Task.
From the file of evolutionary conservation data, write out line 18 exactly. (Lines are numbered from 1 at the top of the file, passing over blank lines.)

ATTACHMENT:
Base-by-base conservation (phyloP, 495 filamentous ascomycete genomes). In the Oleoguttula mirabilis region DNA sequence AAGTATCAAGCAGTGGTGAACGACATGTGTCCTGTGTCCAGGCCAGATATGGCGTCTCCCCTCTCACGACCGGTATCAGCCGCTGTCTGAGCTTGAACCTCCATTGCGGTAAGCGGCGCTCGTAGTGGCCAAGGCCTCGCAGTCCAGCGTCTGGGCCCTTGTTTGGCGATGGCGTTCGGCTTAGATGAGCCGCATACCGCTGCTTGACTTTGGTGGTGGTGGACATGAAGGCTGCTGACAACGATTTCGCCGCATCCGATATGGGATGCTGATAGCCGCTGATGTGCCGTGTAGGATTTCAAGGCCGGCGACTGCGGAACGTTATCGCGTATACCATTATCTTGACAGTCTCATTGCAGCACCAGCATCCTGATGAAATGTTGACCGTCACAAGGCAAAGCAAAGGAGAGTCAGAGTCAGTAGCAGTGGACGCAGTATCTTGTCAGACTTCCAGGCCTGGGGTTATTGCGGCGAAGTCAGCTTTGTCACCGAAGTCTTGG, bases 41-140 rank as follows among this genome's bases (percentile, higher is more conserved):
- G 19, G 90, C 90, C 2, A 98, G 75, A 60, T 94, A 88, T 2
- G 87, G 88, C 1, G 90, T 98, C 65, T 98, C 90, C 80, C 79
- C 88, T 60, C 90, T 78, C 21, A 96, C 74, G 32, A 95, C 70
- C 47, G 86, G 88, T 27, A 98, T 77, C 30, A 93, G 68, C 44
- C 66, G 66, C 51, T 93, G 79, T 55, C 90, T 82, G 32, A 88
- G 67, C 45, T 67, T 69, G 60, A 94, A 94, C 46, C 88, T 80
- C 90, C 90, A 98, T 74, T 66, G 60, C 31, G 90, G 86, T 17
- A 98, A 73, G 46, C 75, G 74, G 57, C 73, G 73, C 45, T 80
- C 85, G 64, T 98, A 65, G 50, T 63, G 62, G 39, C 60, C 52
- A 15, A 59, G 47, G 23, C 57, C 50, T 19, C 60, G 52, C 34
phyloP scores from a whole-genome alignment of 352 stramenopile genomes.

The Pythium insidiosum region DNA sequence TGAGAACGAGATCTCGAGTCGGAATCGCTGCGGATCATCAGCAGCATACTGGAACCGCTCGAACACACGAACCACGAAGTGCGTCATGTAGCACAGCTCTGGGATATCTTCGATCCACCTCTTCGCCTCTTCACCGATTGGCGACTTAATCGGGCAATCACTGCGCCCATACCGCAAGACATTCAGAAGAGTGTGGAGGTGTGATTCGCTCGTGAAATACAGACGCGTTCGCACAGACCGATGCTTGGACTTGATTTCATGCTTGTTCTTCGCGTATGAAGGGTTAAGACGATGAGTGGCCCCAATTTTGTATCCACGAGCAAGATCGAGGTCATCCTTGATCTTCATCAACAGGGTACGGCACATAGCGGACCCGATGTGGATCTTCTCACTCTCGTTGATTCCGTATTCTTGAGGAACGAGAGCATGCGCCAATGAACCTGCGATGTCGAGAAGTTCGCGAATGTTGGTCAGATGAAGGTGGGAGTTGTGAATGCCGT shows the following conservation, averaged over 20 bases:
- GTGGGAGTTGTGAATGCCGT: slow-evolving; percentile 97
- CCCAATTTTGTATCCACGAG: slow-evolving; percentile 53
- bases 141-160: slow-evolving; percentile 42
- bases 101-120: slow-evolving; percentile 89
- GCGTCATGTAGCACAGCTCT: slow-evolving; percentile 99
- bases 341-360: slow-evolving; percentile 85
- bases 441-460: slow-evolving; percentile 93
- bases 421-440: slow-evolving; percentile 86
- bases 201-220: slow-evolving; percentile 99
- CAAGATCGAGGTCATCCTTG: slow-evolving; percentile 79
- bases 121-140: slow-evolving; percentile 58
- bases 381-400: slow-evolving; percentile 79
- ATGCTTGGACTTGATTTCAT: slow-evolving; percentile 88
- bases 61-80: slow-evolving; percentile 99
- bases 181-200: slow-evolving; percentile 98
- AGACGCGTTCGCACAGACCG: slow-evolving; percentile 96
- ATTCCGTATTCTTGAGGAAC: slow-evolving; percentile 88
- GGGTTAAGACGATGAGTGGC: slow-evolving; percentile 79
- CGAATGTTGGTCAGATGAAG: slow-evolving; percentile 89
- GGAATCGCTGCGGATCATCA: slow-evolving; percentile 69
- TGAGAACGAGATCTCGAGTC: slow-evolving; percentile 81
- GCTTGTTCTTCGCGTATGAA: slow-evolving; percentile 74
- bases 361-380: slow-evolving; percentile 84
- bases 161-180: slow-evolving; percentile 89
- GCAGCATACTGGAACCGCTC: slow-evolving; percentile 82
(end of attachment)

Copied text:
- GCGTCATGTAGCACAGCTCT: slow-evolving; percentile 99